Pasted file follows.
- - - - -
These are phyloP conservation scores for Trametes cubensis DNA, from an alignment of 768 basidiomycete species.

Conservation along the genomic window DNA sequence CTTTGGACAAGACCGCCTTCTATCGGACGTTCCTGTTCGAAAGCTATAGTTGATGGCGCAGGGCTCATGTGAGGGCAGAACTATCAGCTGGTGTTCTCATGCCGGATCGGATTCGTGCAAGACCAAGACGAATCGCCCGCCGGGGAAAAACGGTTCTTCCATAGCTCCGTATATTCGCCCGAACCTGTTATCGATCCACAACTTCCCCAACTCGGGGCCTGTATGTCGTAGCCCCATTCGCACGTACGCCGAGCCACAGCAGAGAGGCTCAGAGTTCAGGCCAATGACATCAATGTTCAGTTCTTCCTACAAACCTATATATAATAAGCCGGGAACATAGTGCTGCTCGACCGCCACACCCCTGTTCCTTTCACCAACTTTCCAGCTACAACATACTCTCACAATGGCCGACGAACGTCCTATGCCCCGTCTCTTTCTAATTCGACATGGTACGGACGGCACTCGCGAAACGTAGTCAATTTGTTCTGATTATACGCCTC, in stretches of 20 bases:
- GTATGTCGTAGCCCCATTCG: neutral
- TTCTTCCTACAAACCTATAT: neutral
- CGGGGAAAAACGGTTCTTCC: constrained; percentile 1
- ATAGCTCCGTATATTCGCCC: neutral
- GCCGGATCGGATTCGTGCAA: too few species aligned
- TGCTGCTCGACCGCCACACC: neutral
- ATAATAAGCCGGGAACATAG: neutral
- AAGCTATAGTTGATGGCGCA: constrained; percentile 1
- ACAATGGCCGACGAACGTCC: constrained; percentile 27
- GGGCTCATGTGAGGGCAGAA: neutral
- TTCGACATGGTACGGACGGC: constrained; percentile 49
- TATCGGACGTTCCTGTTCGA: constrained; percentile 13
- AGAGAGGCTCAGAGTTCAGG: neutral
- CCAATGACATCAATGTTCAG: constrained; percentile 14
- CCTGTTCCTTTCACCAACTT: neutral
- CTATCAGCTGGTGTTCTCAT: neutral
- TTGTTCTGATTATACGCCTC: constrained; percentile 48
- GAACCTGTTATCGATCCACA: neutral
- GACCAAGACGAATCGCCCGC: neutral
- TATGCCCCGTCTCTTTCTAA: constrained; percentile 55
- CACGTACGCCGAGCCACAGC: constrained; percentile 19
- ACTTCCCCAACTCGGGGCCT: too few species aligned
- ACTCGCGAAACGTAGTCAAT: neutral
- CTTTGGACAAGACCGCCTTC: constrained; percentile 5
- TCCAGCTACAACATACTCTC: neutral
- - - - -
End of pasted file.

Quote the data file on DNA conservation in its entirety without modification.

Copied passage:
These are phyloP conservation scores for Trametes cubensis DNA, from an alignment of 768 basidiomycete species.

Conservation along the genomic window DNA sequence CTTTGGACAAGACCGCCTTCTATCGGACGTTCCTGTTCGAAAGCTATAGTTGATGGCGCAGGGCTCATGTGAGGGCAGAACTATCAGCTGGTGTTCTCATGCCGGATCGGATTCGTGCAAGACCAAGACGAATCGCCCGCCGGGGAAAAACGGTTCTTCCATAGCTCCGTATATTCGCCCGAACCTGTTATCGATCCACAACTTCCCCAACTCGGGGCCTGTATGTCGTAGCCCCATTCGCACGTACGCCGAGCCACAGCAGAGAGGCTCAGAGTTCAGGCCAATGACATCAATGTTCAGTTCTTCCTACAAACCTATATATAATAAGCCGGGAACATAGTGCTGCTCGACCGCCACACCCCTGTTCCTTTCACCAACTTTCCAGCTACAACATACTCTCACAATGGCCGACGAACGTCCTATGCCCCGTCTCTTTCTAATTCGACATGGTACGGACGGCACTCGCGAAACGTAGTCAATTTGTTCTGATTATACGCCTC, in stretches of 20 bases:
- GTATGTCGTAGCCCCATTCG: neutral
- TTCTTCCTACAAACCTATAT: neutral
- CGGGGAAAAACGGTTCTTCC: constrained; percentile 1
- ATAGCTCCGTATATTCGCCC: neutral
- GCCGGATCGGATTCGTGCAA: too few species aligned
- TGCTGCTCGACCGCCACACC: neutral
- ATAATAAGCCGGGAACATAG: neutral
- AAGCTATAGTTGATGGCGCA: constrained; percentile 1
- ACAATGGCCGACGAACGTCC: constrained; percentile 27
- GGGCTCATGTGAGGGCAGAA: neutral
- TTCGACATGGTACGGACGGC: constrained; percentile 49
- TATCGGACGTTCCTGTTCGA: constrained; percentile 13
- AGAGAGGCTCAGAGTTCAGG: neutral
- CCAATGACATCAATGTTCAG: constrained; percentile 14
- CCTGTTCCTTTCACCAACTT: neutral
- CTATCAGCTGGTGTTCTCAT: neutral
- TTGTTCTGATTATACGCCTC: constrained; percentile 48
- GAACCTGTTATCGATCCACA: neutral
- GACCAAGACGAATCGCCCGC: neutral
- TATGCCCCGTCTCTTTCTAA: constrained; percentile 55
- CACGTACGCCGAGCCACAGC: constrained; percentile 19
- ACTTCCCCAACTCGGGGCCT: too few species aligned
- ACTCGCGAAACGTAGTCAAT: neutral
- CTTTGGACAAGACCGCCTTC: constrained; percentile 5
- TCCAGCTACAACATACTCTC: neutral